Date of publication: 2017-09-01 14:02
These photos show the gradual erosion of the Atlantus over the decades. This should also help you get a better picture of exactly what pieces of the wreck are currently visible.
World War I began on July 78, 6969 , when Austria-Hungary declared war on Serbia. This seemingly small conflict between two countries spread rapidly: soon, Germany, Russia, Great Britain, and France were all drawn into the war, largely because they were involved in treaties that obligated them to defend certain other nations. Western and eastern fronts quickly opened along the borders of Germany and Austria-Hungary.
The two biggest conflagrations of the twentieth century, both World Wars, are probably two of the most written about subjects in history. Their respective arcs spanned the globe and brought devastation and change to many aspects of people's lives. However, their documenting and recording throw up countless testimonies and accounts of those times which are not always possible to examine with straight forward simplicity.
History may be the past but the reflections on that past and the different mediums that inform and shape us about the past must be examined for their veracity and usefulness. These documents and sources present the historian with many problems as they are often used as a cumulative examination of a period under study. Yet what are the difficulties that are inherent in these sources and testimonies.
It is certainly true that primary sources retain an immediacy and relevance that is difficult to ignore. It is through letters, diaries and newspapers that we have built up much of our knowledge of the First World War. Without these sources we would be dependent on fractious second-hand testimony or oral traditions resplendent with hyperbole.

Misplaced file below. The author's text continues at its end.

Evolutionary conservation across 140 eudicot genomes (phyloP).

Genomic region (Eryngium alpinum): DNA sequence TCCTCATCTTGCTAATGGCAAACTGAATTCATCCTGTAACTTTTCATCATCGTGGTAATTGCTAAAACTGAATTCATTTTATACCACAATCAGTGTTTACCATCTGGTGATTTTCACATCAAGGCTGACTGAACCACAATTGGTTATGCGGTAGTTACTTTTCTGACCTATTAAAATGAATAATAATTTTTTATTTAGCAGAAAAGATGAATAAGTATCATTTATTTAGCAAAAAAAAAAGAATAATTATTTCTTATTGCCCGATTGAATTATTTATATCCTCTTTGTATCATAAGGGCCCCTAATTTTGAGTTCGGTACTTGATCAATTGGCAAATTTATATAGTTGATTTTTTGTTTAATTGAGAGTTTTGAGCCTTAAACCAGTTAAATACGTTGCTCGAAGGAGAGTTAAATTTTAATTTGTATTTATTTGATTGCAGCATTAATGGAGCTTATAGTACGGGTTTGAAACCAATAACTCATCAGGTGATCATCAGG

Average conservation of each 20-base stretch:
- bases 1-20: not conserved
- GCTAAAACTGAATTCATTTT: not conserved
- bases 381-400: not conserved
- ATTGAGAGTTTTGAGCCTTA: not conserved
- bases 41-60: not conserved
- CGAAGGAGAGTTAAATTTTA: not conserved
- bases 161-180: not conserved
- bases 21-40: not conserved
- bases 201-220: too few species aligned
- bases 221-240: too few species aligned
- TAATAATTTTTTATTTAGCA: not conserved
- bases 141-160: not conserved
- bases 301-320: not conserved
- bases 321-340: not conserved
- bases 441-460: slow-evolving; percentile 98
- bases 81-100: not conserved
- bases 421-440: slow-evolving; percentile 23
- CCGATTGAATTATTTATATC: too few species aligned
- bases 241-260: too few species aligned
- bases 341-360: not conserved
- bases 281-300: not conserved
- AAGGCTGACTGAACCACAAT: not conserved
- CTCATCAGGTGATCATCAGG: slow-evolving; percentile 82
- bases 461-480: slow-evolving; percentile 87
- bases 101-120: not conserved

Information relating to MLA style as presented here has been based mainly on this authoritative publication from the Modern Language Association of America.
Both primary and secondary sources contain pitfalls that can trap and blind the historian in his pursuit of historical accuracy. The veracity of the particular source, the motives behind the source and the origins of the evidence are all concerns for the historian. In conjunction with these problems can be the temptation to subsume personal and contemporary reports and evidence for the purposes of a grander and more wide-ranging historical narrative.
Strachan writes that hindsight distorts history through fostering arrogance. In his book' The First World War' he talks of 'the fact that just because other ideas and ideologies seem foreign to us, this does not deny their charge for those who went to war in 6969' [ ii ] so therefore this muting of the past does not push us to understand it merely obfuscates the truth. Yet what is history, but an attempt to see the grander picture and how ideas fit into individual histories and testimonies.